Suddenly overcome by an urgent sense of parental responsibility, I ran upstairs to where B1, B2 and B3 were playing...
Me: Ummm...boys do you need me to give you the sex talk?
Boys: No Mum, we know everything
B2: Yeah, we know about the penis and the vagina
B1: *giggles like a little girl* You said vagina
Me: Cool, then my work here is done *moon walks out of the room*
OK. So maybe I didn't do too well on the whole sex talk thing. But it's not like I had a good role model....
Egyptians love analogies. They have an analogy for everything. Nothing is what it is, it is always what it is like- men are like walls, women are like cat meat- you get the picture. Not surprising really when you consider what a flowery language Arabic is compared to English.
Consequently, my Mum's version of the sex talk did not involve a penis, or a vagina or birds and bees. In fact my Mum's sex talk did not involve sex at all:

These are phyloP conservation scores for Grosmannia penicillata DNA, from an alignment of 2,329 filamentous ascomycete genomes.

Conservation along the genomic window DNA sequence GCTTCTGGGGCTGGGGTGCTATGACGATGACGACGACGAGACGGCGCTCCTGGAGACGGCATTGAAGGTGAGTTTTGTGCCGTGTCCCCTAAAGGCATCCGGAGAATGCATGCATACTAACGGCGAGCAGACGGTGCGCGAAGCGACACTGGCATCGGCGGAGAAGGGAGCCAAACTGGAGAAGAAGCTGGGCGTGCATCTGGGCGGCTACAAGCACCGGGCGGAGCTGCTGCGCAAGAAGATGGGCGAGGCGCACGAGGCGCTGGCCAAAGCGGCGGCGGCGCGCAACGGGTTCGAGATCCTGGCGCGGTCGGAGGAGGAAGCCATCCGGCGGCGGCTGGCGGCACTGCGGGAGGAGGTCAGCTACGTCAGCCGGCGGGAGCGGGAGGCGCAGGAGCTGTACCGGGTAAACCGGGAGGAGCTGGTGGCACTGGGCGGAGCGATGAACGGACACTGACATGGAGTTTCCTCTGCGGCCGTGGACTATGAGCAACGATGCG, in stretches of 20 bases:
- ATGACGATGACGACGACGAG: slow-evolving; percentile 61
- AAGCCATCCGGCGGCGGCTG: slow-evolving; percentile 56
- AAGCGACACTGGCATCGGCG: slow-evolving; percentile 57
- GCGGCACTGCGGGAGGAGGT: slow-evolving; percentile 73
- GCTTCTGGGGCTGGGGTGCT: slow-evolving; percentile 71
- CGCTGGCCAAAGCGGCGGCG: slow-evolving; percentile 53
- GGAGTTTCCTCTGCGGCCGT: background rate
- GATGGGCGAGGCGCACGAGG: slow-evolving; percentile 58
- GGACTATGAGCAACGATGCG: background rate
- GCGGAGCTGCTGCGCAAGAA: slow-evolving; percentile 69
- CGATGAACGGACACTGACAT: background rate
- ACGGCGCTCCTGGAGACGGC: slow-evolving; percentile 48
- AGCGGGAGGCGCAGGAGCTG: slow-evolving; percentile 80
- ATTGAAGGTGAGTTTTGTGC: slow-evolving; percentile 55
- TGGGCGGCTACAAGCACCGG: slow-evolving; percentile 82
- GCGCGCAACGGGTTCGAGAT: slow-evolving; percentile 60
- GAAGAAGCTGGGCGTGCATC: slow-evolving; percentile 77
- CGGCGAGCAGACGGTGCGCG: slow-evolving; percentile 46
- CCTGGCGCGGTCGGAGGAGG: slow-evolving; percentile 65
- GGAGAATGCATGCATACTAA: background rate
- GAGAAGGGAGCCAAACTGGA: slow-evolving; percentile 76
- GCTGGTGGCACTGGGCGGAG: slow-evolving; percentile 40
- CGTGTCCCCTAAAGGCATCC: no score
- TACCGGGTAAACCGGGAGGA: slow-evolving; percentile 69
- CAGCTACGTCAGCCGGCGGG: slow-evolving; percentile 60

" A woman is like a flower. The first time a man smells a flower, it
smells so lovely. He wants to keep smelling it. But the more he
smells flower the less he can smell until he can no longer smell
the flower and then he doesn't want it anymore and he
looks for another flower."
I first got the sex talk when I "became a woman". Until I got married, the sex talk was an annual event- always the same, never wavering. Without fail, my mother would sit me down and repeat the sex talk word for word (and she NEVER moon walked out of the room when she finished- that was my little innovation!)
I could be forgiven for thinking that I was actually getting a lesson in the fine art of flower arranging, or that sex was something that involved sniffing or that my mother's sex talk was an, albeit obscure, caveat against unpleasant body odour.
It did, infact, take me quite a few years to decipher my mother's coded message about sexual relations between a man and a woman. But by then it was too late... I'd already been sniffed and discarded in favour of another more beautiful flower with an alluring and hedonistic perfume that no man could resist.
My mother's analogy is not completely lost. With a few minor amendments I could really make it work. How's this: